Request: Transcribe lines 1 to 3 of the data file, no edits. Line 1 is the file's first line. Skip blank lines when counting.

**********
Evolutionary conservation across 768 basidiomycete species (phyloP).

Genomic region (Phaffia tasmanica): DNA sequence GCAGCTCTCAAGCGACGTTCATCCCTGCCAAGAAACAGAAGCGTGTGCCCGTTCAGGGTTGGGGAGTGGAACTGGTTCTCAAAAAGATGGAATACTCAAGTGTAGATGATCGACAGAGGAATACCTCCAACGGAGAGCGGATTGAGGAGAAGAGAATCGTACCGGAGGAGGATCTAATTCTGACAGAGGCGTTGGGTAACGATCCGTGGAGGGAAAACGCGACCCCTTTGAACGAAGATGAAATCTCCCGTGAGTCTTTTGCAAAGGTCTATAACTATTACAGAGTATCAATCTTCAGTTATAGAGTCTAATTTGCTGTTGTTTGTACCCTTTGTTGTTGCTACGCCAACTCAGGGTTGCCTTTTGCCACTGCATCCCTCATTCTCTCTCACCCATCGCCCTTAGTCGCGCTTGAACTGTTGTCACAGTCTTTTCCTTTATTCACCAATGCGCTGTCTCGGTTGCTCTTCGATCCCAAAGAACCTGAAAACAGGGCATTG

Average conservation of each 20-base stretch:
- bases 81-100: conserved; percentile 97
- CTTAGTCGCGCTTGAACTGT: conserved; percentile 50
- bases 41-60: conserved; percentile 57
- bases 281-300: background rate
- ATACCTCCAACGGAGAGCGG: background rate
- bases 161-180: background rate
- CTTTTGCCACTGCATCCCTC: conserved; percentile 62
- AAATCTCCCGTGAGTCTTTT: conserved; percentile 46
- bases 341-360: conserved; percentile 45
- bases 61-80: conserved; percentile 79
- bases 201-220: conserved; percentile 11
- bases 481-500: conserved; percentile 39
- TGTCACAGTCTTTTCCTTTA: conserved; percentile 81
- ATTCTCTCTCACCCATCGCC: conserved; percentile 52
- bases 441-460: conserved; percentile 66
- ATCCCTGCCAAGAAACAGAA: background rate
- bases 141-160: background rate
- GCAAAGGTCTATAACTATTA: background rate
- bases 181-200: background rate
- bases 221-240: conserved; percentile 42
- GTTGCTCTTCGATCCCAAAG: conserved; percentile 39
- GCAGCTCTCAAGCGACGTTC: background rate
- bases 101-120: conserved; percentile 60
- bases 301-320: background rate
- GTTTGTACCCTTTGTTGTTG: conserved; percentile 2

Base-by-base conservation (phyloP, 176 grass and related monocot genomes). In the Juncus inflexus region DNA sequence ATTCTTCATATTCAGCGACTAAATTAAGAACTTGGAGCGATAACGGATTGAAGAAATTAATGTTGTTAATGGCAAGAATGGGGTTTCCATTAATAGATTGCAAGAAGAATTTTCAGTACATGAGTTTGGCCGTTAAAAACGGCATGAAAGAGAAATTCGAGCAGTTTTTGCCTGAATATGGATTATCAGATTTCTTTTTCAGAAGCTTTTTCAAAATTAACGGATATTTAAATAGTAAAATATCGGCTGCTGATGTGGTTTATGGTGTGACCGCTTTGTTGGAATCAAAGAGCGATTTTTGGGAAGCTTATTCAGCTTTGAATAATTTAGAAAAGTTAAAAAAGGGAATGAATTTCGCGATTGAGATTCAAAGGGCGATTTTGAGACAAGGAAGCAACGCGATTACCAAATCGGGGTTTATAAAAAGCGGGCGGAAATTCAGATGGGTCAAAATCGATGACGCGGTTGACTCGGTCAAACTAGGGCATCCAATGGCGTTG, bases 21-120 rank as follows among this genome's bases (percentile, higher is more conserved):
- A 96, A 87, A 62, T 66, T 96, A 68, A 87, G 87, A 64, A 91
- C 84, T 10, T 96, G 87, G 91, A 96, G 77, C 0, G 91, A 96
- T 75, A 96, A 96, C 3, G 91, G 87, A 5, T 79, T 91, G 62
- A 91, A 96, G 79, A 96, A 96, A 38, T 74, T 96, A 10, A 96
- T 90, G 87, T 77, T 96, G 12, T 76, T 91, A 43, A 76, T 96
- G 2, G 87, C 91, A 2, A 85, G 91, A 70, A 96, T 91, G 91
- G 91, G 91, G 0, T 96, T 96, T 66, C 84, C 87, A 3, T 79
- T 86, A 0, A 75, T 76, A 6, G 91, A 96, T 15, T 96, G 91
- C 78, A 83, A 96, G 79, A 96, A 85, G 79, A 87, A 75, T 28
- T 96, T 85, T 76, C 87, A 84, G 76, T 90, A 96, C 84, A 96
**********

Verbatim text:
Evolutionary conservation across 768 basidiomycete species (phyloP).

Genomic region (Phaffia tasmanica): DNA sequence GCAGCTCTCAAGCGACGTTCATCCCTGCCAAGAAACAGAAGCGTGTGCCCGTTCAGGGTTGGGGAGTGGAACTGGTTCTCAAAAAGATGGAATACTCAAGTGTAGATGATCGACAGAGGAATACCTCCAACGGAGAGCGGATTGAGGAGAAGAGAATCGTACCGGAGGAGGATCTAATTCTGACAGAGGCGTTGGGTAACGATCCGTGGAGGGAAAACGCGACCCCTTTGAACGAAGATGAAATCTCCCGTGAGTCTTTTGCAAAGGTCTATAACTATTACAGAGTATCAATCTTCAGTTATAGAGTCTAATTTGCTGTTGTTTGTACCCTTTGTTGTTGCTACGCCAACTCAGGGTTGCCTTTTGCCACTGCATCCCTCATTCTCTCTCACCCATCGCCCTTAGTCGCGCTTGAACTGTTGTCACAGTCTTTTCCTTTATTCACCAATGCGCTGTCTCGGTTGCTCTTCGATCCCAAAGAACCTGAAAACAGGGCATTG

Average conservation of each 20-base stretch: